# Using the Dirichlet's Theorem to find the number of primes in an arithemetic progression.

Dirichlet's Theorem says that the sequence of integers {Ak+B}, where A, B have no common divisor other than +-1, contains infinitely many primes. It does not say that all such numbers Ak+B are prime, nor does it say how many integers in such a sequence are themselves primes in an arithmetic progression.

(a) Find four primes in arithmetic progression. Find five primes in arithmetic progression.

(b) If you wish to discover six or more primes in arithmetic progression {Ak+B}, where k= 0,1,2,3..., why must A be divisible by 10?

(c)Find six primes in arithmetic progression.

My Answer may not be correct. Please give suggestion on my following answer and correct me if I am wrong.

(a) gcd(4,3) =1, so By Dirichlet's Theorem, there are infinitely many prime of the form 4k+3 where k=0,1,2... and the numbers of the form 4k+3 form an arithmetic progression with a=3 and d=4. AP of 4k+3={3,7,11,15,19,23,...}. Therefore, the first four primes in AP of the form 4k+3 are 3,7,11,19.

gcd(2,1)=1, By Dirichlet's Theorem, there are infinitely many prime of the form 2k+1 where k=0,1,2... and the numbers of the form 2k+1 form an arithmetic progression with a=1 and d=2. AP of 2k+1={1,3,5,7,9,11,13,...}. Therefore, the first five primes in AP of the form 2k+1 are 3,5,7,11,13.

(b)Primes are odd and since even+even is even, odd+odd is even, and odd+even is odd, B must be odd and A must be even. Proof by contrapositive: Suppose 5 does not divides A, so A is not a multiple of 5 and A is also not a multiple of 10. Thus 10 does not divides A for any A >= 10. For A to be an even A must also be multiple of 10 since even integers contain multiple of 10 and 2|10k, k=1,2,3,... but A can never be a multiple of 10 since 10 does not divides A for any A >= 10. Hence A cannot be even.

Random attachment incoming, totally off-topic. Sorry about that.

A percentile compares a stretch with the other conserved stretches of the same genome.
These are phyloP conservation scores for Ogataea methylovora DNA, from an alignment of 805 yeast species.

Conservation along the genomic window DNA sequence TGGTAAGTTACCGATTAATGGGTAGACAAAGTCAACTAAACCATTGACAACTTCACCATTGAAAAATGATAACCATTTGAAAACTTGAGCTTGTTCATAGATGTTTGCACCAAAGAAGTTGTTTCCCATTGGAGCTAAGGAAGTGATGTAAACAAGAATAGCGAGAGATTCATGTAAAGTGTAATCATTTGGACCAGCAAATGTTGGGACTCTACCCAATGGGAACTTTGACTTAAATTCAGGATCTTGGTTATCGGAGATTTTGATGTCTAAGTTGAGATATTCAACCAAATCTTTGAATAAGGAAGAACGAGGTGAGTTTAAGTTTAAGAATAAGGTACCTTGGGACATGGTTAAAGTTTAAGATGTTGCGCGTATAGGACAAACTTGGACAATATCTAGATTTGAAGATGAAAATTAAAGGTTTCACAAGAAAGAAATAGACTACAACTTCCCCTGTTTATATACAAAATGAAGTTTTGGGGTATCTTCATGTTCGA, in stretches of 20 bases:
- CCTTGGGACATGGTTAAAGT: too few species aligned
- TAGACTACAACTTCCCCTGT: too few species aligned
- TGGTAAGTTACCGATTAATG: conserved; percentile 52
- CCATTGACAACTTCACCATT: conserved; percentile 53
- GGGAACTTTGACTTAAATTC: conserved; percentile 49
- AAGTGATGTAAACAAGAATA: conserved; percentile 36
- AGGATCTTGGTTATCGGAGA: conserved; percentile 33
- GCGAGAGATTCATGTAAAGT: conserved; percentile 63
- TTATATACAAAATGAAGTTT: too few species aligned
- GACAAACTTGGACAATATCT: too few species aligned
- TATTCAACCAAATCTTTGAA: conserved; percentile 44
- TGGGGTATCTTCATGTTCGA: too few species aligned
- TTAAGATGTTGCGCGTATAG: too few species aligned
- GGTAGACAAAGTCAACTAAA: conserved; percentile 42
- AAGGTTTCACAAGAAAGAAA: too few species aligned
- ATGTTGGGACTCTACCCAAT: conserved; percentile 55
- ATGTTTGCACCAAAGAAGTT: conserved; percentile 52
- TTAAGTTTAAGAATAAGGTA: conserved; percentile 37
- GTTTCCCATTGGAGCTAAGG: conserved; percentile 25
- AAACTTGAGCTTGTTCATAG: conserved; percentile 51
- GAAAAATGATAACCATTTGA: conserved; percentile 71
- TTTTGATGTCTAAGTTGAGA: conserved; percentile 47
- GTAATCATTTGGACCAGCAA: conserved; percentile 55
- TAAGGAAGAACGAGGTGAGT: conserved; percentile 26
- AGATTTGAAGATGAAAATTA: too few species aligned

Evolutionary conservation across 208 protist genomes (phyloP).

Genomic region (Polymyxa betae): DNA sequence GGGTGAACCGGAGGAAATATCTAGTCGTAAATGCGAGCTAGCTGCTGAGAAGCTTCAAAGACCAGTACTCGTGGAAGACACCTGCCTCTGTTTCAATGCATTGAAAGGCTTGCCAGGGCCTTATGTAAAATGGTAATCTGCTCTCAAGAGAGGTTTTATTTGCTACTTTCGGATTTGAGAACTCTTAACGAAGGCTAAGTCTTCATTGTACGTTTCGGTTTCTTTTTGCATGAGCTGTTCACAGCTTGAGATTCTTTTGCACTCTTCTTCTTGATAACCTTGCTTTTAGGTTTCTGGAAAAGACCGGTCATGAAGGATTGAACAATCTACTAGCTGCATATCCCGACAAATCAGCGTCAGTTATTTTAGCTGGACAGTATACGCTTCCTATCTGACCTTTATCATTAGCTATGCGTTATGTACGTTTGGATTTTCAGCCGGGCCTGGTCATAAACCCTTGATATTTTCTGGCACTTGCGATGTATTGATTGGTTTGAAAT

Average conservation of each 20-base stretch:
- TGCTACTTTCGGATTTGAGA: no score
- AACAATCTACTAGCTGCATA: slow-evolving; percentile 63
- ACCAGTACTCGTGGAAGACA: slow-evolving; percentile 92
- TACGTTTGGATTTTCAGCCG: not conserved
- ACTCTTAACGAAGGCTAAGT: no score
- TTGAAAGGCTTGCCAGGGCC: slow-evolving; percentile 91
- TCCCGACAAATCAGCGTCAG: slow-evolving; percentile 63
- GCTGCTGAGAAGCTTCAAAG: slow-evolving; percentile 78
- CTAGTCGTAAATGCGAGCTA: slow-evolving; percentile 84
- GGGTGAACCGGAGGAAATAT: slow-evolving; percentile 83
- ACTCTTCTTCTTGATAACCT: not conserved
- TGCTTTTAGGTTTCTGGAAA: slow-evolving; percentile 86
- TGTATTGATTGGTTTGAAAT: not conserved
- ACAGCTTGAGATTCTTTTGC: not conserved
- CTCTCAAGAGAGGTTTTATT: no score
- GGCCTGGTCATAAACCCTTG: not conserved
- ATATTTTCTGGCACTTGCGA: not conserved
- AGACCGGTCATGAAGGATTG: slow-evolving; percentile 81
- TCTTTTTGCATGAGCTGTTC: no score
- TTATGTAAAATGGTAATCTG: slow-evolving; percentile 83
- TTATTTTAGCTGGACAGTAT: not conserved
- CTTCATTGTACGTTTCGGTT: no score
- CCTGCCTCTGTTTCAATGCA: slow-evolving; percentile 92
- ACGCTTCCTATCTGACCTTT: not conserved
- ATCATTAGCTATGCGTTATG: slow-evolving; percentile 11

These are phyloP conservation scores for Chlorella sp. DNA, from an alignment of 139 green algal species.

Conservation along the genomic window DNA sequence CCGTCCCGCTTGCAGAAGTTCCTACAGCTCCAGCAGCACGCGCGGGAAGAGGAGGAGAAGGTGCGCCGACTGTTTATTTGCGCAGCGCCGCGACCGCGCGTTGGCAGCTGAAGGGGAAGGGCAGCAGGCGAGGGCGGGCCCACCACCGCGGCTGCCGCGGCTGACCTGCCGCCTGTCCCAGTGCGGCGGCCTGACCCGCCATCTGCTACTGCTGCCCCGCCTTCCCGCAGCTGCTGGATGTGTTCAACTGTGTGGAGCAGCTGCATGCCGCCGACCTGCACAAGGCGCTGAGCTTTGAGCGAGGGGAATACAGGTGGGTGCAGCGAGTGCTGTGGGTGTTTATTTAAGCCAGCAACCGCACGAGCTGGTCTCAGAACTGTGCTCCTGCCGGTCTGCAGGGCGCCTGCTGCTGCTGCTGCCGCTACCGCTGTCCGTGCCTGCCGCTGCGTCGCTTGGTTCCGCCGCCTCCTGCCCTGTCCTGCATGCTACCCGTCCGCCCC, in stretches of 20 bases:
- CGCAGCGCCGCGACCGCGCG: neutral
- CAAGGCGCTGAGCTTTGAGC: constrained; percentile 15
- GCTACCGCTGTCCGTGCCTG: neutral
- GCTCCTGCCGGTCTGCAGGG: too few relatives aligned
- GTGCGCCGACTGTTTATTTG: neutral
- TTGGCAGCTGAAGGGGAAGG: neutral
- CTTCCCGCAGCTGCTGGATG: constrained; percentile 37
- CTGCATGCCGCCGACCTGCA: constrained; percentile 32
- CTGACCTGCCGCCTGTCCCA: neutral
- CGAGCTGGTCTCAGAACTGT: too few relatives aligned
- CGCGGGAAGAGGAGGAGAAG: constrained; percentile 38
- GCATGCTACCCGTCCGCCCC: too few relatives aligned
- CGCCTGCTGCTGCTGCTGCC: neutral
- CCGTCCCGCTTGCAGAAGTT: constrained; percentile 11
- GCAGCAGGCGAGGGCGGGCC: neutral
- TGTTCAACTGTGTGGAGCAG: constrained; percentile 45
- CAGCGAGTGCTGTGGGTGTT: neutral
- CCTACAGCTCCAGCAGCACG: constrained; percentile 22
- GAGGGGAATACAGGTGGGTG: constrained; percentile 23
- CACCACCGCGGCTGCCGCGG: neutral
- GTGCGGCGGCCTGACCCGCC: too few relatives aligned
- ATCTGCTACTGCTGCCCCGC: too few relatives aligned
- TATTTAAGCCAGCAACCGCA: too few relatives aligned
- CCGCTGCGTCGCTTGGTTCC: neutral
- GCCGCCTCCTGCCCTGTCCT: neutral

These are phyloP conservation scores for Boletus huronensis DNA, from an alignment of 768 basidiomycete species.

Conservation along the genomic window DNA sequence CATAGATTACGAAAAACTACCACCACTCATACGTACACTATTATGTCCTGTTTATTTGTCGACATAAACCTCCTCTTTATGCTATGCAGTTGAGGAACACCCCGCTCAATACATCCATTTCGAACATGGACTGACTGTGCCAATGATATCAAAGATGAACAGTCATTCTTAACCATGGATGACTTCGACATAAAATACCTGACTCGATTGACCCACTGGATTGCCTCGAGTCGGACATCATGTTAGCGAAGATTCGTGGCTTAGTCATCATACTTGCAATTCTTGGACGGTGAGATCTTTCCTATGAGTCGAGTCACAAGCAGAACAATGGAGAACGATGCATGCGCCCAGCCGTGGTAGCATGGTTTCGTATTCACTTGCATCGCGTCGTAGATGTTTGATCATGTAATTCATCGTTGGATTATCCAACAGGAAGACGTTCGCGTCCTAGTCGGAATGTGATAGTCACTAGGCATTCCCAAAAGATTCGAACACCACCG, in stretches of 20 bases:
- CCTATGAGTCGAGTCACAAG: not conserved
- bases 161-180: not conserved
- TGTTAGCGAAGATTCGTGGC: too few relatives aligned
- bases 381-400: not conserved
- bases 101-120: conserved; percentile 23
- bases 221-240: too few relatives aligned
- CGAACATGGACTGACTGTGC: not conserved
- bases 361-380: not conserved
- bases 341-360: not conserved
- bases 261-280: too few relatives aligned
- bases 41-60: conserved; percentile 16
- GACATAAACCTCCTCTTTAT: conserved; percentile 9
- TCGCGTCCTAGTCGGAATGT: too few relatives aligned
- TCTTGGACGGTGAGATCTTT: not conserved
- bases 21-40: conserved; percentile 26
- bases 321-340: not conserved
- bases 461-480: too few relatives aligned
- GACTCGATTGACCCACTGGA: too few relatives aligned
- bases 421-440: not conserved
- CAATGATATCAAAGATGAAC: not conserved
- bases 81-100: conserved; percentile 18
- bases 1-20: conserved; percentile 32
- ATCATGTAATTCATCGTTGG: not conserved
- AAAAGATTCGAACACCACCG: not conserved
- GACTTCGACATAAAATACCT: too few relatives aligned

Therefore, A must be divisible by 10 for some A >= 10 for A to be an even integer.

(c) gcd(10,1)=1, By Dirichlet's Theorem, there are infinitely many prime of the form 10k+1 where k=0,1,2... and the numbers of the form 10k+1 form an arithmetic progression with a=1 and d=10. AP of 10k+1={1,11,21,31,41,51,61,71,81,91,101,...}. Therefore, the first six primes in AP of the form 2k+1 are 11,31,41,61,71,101.

• Please write your question using latex. – Marco Cantarini Mar 11 '15 at 8:39
• When we say primes in arithmetic progression, we mean primes with a common difference, like $3,5,7$ which have a difference of $2$. This is not directly related to dirichlets theorem – Mathmo123 Mar 11 '15 at 11:20
• I'm not sure I understand your solution to (b). Why can't $A$ be $6$ for example? – Mathmo123 Mar 11 '15 at 11:24

## 1 Answer

If $$A,B\in \Bbb N$$ and if $$S=\{A+nB: 0\le n\le 5\}$$ is a set of primes then (i) $$2|B,$$ else $$S$$ has 3 even members, (ii) $$3|B,$$ else $$S$$ has 2 members divisible by $$3,$$ (iii) $$5|B,$$ else $$S$$ has 2 members divisible by $$5.$$ So $$30|B.$$ Hence $$\gcd (A,30)=1,$$ else $$A+B$$ is greater than $$30$$ and is divisible by a member of $$\{2,3,5\}.$$

If we try the smallest allowable prime $$A=7$$ and the smallest allowable $$B=30,$$ we are rewarded with $$S=\{7,37,67,97,127,157\}.$$